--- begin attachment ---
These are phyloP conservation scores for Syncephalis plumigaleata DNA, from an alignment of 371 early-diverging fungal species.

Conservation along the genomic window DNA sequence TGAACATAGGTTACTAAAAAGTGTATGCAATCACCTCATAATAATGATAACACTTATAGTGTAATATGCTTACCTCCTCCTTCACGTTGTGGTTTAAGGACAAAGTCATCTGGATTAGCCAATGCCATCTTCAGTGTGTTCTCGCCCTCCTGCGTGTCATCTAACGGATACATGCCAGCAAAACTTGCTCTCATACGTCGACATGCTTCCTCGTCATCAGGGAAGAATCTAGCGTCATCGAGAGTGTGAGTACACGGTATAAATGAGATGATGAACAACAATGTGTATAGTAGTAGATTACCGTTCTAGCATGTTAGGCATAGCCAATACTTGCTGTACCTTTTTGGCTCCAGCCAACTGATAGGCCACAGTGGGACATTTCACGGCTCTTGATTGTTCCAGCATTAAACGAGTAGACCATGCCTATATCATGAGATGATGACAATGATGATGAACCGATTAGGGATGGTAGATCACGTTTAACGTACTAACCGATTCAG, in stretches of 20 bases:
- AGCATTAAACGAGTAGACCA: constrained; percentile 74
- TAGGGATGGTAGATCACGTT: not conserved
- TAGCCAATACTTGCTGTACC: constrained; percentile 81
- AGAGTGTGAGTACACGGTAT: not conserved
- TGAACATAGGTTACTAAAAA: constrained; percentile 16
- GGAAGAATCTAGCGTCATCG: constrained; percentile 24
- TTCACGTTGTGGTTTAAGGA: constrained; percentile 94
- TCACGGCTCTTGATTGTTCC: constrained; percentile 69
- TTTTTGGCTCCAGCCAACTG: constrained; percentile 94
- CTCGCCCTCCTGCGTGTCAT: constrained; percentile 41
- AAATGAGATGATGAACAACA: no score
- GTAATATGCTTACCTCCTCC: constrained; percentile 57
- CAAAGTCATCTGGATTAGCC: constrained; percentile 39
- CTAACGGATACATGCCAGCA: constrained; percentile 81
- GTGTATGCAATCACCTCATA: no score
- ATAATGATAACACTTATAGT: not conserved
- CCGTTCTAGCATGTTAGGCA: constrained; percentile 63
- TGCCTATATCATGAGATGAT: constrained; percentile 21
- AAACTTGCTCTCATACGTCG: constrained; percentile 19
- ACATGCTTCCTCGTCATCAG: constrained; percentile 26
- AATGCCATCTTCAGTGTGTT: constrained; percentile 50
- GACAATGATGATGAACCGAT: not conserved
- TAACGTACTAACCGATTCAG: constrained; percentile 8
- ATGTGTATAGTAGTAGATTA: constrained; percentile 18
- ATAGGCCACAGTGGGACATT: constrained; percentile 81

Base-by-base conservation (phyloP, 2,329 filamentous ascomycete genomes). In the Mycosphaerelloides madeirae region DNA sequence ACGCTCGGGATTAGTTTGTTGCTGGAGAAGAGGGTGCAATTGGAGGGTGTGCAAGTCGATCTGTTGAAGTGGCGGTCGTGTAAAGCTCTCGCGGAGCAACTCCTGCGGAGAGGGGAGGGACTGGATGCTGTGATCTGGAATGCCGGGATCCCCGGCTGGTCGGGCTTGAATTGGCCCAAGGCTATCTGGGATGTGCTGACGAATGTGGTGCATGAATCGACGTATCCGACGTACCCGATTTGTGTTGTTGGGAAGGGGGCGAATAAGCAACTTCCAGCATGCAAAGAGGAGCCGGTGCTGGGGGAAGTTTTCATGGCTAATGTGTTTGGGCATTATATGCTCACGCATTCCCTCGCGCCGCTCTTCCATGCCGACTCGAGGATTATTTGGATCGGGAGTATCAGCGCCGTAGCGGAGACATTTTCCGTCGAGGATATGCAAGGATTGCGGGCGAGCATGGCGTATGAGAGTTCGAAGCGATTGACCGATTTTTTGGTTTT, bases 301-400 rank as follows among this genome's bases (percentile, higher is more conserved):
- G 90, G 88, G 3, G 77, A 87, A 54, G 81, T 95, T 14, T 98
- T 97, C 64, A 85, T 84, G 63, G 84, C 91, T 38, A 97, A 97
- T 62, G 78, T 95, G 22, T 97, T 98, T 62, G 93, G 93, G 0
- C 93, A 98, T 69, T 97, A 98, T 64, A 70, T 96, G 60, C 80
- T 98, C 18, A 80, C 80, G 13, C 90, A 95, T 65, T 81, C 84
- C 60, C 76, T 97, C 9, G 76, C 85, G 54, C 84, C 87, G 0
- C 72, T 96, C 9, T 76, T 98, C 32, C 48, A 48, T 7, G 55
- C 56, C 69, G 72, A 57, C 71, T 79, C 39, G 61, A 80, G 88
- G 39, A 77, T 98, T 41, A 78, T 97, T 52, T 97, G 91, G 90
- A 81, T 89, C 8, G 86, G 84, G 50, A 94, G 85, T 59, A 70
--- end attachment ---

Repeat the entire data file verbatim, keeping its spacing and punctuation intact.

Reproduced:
These are phyloP conservation scores for Syncephalis plumigaleata DNA, from an alignment of 371 early-diverging fungal species.

Conservation along the genomic window DNA sequence TGAACATAGGTTACTAAAAAGTGTATGCAATCACCTCATAATAATGATAACACTTATAGTGTAATATGCTTACCTCCTCCTTCACGTTGTGGTTTAAGGACAAAGTCATCTGGATTAGCCAATGCCATCTTCAGTGTGTTCTCGCCCTCCTGCGTGTCATCTAACGGATACATGCCAGCAAAACTTGCTCTCATACGTCGACATGCTTCCTCGTCATCAGGGAAGAATCTAGCGTCATCGAGAGTGTGAGTACACGGTATAAATGAGATGATGAACAACAATGTGTATAGTAGTAGATTACCGTTCTAGCATGTTAGGCATAGCCAATACTTGCTGTACCTTTTTGGCTCCAGCCAACTGATAGGCCACAGTGGGACATTTCACGGCTCTTGATTGTTCCAGCATTAAACGAGTAGACCATGCCTATATCATGAGATGATGACAATGATGATGAACCGATTAGGGATGGTAGATCACGTTTAACGTACTAACCGATTCAG, in stretches of 20 bases:
- AGCATTAAACGAGTAGACCA: constrained; percentile 74
- TAGGGATGGTAGATCACGTT: not conserved
- TAGCCAATACTTGCTGTACC: constrained; percentile 81
- AGAGTGTGAGTACACGGTAT: not conserved
- TGAACATAGGTTACTAAAAA: constrained; percentile 16
- GGAAGAATCTAGCGTCATCG: constrained; percentile 24
- TTCACGTTGTGGTTTAAGGA: constrained; percentile 94
- TCACGGCTCTTGATTGTTCC: constrained; percentile 69
- TTTTTGGCTCCAGCCAACTG: constrained; percentile 94
- CTCGCCCTCCTGCGTGTCAT: constrained; percentile 41
- AAATGAGATGATGAACAACA: no score
- GTAATATGCTTACCTCCTCC: constrained; percentile 57
- CAAAGTCATCTGGATTAGCC: constrained; percentile 39
- CTAACGGATACATGCCAGCA: constrained; percentile 81
- GTGTATGCAATCACCTCATA: no score
- ATAATGATAACACTTATAGT: not conserved
- CCGTTCTAGCATGTTAGGCA: constrained; percentile 63
- TGCCTATATCATGAGATGAT: constrained; percentile 21
- AAACTTGCTCTCATACGTCG: constrained; percentile 19
- ACATGCTTCCTCGTCATCAG: constrained; percentile 26
- AATGCCATCTTCAGTGTGTT: constrained; percentile 50
- GACAATGATGATGAACCGAT: not conserved
- TAACGTACTAACCGATTCAG: constrained; percentile 8
- ATGTGTATAGTAGTAGATTA: constrained; percentile 18
- ATAGGCCACAGTGGGACATT: constrained; percentile 81

Base-by-base conservation (phyloP, 2,329 filamentous ascomycete genomes). In the Mycosphaerelloides madeirae region DNA sequence ACGCTCGGGATTAGTTTGTTGCTGGAGAAGAGGGTGCAATTGGAGGGTGTGCAAGTCGATCTGTTGAAGTGGCGGTCGTGTAAAGCTCTCGCGGAGCAACTCCTGCGGAGAGGGGAGGGACTGGATGCTGTGATCTGGAATGCCGGGATCCCCGGCTGGTCGGGCTTGAATTGGCCCAAGGCTATCTGGGATGTGCTGACGAATGTGGTGCATGAATCGACGTATCCGACGTACCCGATTTGTGTTGTTGGGAAGGGGGCGAATAAGCAACTTCCAGCATGCAAAGAGGAGCCGGTGCTGGGGGAAGTTTTCATGGCTAATGTGTTTGGGCATTATATGCTCACGCATTCCCTCGCGCCGCTCTTCCATGCCGACTCGAGGATTATTTGGATCGGGAGTATCAGCGCCGTAGCGGAGACATTTTCCGTCGAGGATATGCAAGGATTGCGGGCGAGCATGGCGTATGAGAGTTCGAAGCGATTGACCGATTTTTTGGTTTT, bases 301-400 rank as follows among this genome's bases (percentile, higher is more conserved):
- G 90, G 88, G 3, G 77, A 87, A 54, G 81, T 95, T 14, T 98
- T 97, C 64, A 85, T 84, G 63, G 84, C 91, T 38, A 97, A 97
- T 62, G 78, T 95, G 22, T 97, T 98, T 62, G 93, G 93, G 0
- C 93, A 98, T 69, T 97, A 98, T 64, A 70, T 96, G 60, C 80
- T 98, C 18, A 80, C 80, G 13, C 90, A 95, T 65, T 81, C 84
- C 60, C 76, T 97, C 9, G 76, C 85, G 54, C 84, C 87, G 0
- C 72, T 96, C 9, T 76, T 98, C 32, C 48, A 48, T 7, G 55
- C 56, C 69, G 72, A 57, C 71, T 79, C 39, G 61, A 80, G 88
- G 39, A 77, T 98, T 41, A 78, T 97, T 52, T 97, G 91, G 90
- A 81, T 89, C 8, G 86, G 84, G 50, A 94, G 85, T 59, A 70